Thanks GN and AJ Pearce. Another good read
I’ve been reading a lot of ‘worthy but seriously dry’ stuff of late and this was the perfect antidote. I enjoyed it right from the beginning and found it well written, funny and touching. What’s even more impressive is that it’s the author’s first novel.
Emmy is a very endearing heroine - intelligent, funny, brave and loyal but far from perfect. I should think it’s impossible not to warm to her and to root for her throughout. Even if her actions may at times be misjudged, she’s always well meaning. Her narrative voice is engaging and upbeat and sets the tone of the book: The sun had pulled its socks up and was making a good effort in the almost cloudless winter sky. However, I liked that the author wasn’t afraid to feature darker moments amongst the light-hearted elements (because, of course, the cloudless sky would be a gift to the Luftwaffe bombers).
The other characters are similarly well drawn. I admit a soft spot for the dishevelled Mr. Collins - journalist, writer and, according to Emmy, mortifyingly old at around forty five. I also warmed to Roy (firefighter with a nifty foxtrot), Kathleen (with her unruly red hair and knitted cardigans) and poor Clarence the Post Boy with a Crush. The 'Baddies' were equally well drawn. I kept imagining the late Margaret Rutherford in the role of Mrs Bird, with her imperious show some backbone approach to life. Who do we have to play that role today? Less believable for me was the character of Charles: given his absence on duty, his promise to teach Emmy how to ride a motorbike so that she could become a dispatch rider seemed a tad far fetched. However, it’s Emmy’s friendship with Bunty that helps her get through the days. Dear Mrs. Bird also acts as a reminder of the important role played by women in World War 2; and that constant danger wasn’t faced only by those serving on the front line.
The reader is transported back to a time when people still wrote letters and used them to express their feelings. As Emmy notes, I could see people were ever so frank when they wrote in (to Woman’s Friend) which I thought was quite brave. The importance of letters to those serving away from home comes across clearly too, providing those receiving them with a reminder of what they are fighting for.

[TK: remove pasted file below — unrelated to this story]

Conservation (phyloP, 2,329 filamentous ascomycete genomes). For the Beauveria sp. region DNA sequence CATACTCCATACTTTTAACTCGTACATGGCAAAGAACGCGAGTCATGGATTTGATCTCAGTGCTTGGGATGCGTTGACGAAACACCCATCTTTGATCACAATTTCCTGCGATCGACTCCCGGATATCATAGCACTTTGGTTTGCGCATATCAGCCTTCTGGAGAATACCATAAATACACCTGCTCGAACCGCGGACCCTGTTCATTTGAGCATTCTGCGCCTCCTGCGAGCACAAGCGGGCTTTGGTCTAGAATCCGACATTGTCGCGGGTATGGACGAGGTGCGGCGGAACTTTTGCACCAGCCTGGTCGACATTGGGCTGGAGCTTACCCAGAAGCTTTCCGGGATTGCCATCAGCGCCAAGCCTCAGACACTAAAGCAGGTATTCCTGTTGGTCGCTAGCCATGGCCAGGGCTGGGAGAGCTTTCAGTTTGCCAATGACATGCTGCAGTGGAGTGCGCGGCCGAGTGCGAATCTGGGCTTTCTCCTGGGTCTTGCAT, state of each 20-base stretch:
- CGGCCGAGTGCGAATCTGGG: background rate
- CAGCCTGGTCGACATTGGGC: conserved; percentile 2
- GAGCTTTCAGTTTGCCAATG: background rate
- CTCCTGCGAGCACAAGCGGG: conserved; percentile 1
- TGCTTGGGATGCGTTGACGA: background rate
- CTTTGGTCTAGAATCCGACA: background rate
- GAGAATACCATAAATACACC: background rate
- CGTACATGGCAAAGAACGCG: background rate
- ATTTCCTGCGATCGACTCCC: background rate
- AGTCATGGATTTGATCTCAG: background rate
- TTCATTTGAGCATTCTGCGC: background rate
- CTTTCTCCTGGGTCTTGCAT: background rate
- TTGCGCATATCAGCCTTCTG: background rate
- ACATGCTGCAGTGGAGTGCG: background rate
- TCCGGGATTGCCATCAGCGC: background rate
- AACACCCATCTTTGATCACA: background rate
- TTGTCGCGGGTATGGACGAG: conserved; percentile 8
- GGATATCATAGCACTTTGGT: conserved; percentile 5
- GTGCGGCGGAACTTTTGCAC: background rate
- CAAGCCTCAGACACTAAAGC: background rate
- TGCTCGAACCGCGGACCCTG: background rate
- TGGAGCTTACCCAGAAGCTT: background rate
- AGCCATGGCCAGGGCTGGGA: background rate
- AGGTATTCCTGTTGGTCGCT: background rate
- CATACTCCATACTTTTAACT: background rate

Finally, I found the Author’s Note at the end interesting, where AJ Pearce describes how many of the readers’ letters in Dear Mrs Bird were inspired by letters and features printed in wartime magazines: everything from lamb’s brain stew to how to knit your own swimwear. I can bear personal witness to the toe curling embarrassment of seeing my father in just such a creation: i.e. knitted swimming trunks, witnessed by my 10 year old self as he emerged from the waves: a sight never to be forgotten!
It’s always a good sign when you miss a book once it’s gone, and I wished I could have stayed inside this one a little longer. I want to know what happens next for Emmy and Bunty and how life turns out for Mr. Collins, Kathleen et al.; and I really hope there will be a sequel (with a lot of Mr Collins in it!) because I would love to know just what Emmy Does Next.
For the author - Congratulations on an impressive debut. This strikes me as perfect Sunday evening TV viewing, with its mix of ‘pluck’, female friendship, romance, danger, war and the office secrets Emmy is hiding. Any plans for a film or TV adaptation? And, hopefully, a sequel?
Thank you – I’m delighted you liked Emmy and the ‘gang’, especially Mr Collins! The sequel is under way and I am very pleased to be able to tell you that a production company have acquired the rights to develop the novel into a TV series. They are working on the best way to do it and I am involved too which is very exciting! It will be a while before we know if it will be commission to be filmed for broadcast, so it’s fingers crossed for now. I am writing
the sequel currently and would love to see it as Sunday night TV!